Helpful Answer (8)

luvmydad- im in the same boat ure in . dad beg me to tak ehim to my home cuz he doesnt want to stay in the NH , told him i cant afford to quit my job cuz i have bills that needs to be paid . he agreed to pay my bills so he could stay in my home and i could care for him . it works out good . if he was to stay in the nursing home he would have to pay 3 times as much and not getting the loving care ,
i took dad home with me after pickin him up over thousands of miles away .
it was hell but well worth it . he s been here almost 4 yrs now . is now on hospices , when he is gone i wont have anyone to pay my bills . i ll have to go find a job afterwards ,
people think we caregivers are after our parents money , phhhhhttttttt , that money doesnt mean anything . it only means to pay the bills and be worry free about owin bills , i have ruined my body , mentaly , muscles , and heart aches watching dad goes down hill and im doing it out of love . i didnt make any money to save it up for nest egg . no 401 k no health ins etc . just enuff to pay th ebills and keep him warm and cool and run electrity high cuz he needs oxgene so forth ,
people thinks shame on you for takin dad s money chargin dad for staying here . well let me tell you , he s here cuz we love him and we dont worry about him begin in nusring home and be mistreated . he s here 24 - 7 , i love my dad , he s the sweetest guy on earth . always thankin me for whatever i do for him . when he was in the nusring home . his blood pressure was sky high and he was lonley and always hollaring for me , very biter man he was . and that place cost him tooooo much money !
he s here to pay my bills like he would have if he lived at his own home . way cheaper to save him money .
hell with siblings and hell with people that doesnt see eye to eye . if they want no money then they must be well off .
i need money to pay my bills so dont make me look like a bad selfish daughter chargin pa . cuz im not ! if it was a stranger believe me i would have charge him a hellva more and so i could rebuild my egg savings .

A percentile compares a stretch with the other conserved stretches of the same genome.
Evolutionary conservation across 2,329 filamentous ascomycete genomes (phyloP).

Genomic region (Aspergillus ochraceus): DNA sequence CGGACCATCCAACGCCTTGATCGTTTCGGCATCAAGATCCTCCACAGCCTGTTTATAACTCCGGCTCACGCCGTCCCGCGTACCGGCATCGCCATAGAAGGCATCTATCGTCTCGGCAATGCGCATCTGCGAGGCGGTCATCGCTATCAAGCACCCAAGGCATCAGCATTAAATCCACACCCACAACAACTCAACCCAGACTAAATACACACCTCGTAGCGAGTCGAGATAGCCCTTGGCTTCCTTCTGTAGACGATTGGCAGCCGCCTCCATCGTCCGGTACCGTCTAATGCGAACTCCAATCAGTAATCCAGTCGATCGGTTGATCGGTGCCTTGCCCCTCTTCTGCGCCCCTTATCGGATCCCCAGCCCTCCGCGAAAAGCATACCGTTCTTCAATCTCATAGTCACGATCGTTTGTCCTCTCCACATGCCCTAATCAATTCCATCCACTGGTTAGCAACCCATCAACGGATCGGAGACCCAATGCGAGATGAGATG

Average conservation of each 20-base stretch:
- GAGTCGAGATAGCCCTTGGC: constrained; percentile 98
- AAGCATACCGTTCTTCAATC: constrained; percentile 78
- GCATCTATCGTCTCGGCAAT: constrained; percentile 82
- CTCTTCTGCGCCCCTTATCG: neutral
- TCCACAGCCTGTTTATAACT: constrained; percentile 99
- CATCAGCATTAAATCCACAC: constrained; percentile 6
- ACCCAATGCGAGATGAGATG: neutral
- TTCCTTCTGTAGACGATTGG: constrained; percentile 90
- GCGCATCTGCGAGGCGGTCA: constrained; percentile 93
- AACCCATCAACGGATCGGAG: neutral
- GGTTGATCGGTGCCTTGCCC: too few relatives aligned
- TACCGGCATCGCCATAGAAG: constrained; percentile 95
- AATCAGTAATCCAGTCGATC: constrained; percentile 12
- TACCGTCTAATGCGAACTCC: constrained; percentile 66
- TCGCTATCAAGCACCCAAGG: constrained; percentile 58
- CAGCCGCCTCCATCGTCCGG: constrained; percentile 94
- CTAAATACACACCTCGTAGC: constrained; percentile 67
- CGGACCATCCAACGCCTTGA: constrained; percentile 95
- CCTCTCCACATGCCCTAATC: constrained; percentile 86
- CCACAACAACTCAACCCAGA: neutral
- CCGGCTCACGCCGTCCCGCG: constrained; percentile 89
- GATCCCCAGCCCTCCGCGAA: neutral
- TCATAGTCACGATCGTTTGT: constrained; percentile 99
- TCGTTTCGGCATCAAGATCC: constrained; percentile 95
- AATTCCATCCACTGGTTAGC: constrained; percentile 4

luvmydad ure good to ur pa and he is happy with you and u do need income to feed him buy him food , diapers to shampoo . its not free and its not cheap !! xoxo
Helpful Answer (6)

Just another thought: Caregiving isn't always about money.

I do think it is a terrible thing that the government will take everything an older person has and then will pay a facility to look after them - but will do nothing to help families care for their loved ones.

Many of us retire early or quit our jobs to become full time caregivers. No money, no benefits, no breaks.

I would be grateful for a week or two of paid respite a year - instead - we BEG other family members to help and they have every excuse whey they cannot. Uncle Sam says 'sorry' we have no programs to help in-home caregivers. Thank you, though, for saving Uncle Sam $50,000 a year that we would have had to pay for their care.

It isn't always about money. Most of us do this because we care and then find out that no one really cares about us - our health, our emotions, etc. It is sad. I do appreciate this forum.
Helpful Answer (5)

Well eydie57, you were very lucky. My parents never spent a penny on me, no education, no frills, no wedding, nothing. They told me from the time I was about 16, every time I needed something, that they had to save for a nursing home or their old age (this was just code for I am too damn cheap to live).

However, when I was working and living at home they made sure I paid 1/3 of the bills. And I did this for about 10 years. Claimed they were saving it for when I married. I am 60 and have never seen a penny of this money. So, I guess that went for the nursing home fund too.

My point is not everyone came from a loving, giving family. Did I mention my Dad verbally abused me? That both my parents were narcissistic, as is my brother. That Mom and Dad never babysat for me and my husband to go to dinner, even on my birthday. I could go on and on. But you get the picture.

I will have no problem putting Mom is that nursing home. All her money will be used for her care and if I had to keep her, you bet I would not feel bad about charging her. But I could never keep her, no way in hell.
Helpful Answer (5)

When my father became ill two years ago, my husband and I had 21,000 dollars in savings to help with our retirement pensions. We have a child in college that we wanted to use the money for, also. We used all of our savings during my father's illness. No matter how much we want to ignore the issue of money, it is a concern that must be dealt with when someone becomes a caregiver.

Most of the answers were helpful and kind to the member who posted the question. However, some of you came across as judgmental and just thoughtless. This is the one place many of us come to for comfort. Honesty is different from unkindness. Please be kind even when you disagree with someone. Rebecca
Helpful Answer (5)

I too decided $3000 was too much. So the amount my sister & I agreed upon was $2000. I drew up an agreement for other expenses that we already both signed. I was surprised at some the of the answers. My dad is not eligible for Medicaid and has income from 3 sources. My husband & I are both retired and 61 yrs old. We provide a loving, safe, healthy &supportive environment for my dad. He has his own bedroom & bathroom. And 2 cats!
My dad is happier & healthier since he has been living with us for the past month, than he was the past year. In my area, assisted living is over $4000 a month and long term care is $10,000 a month. Thank you all for your help!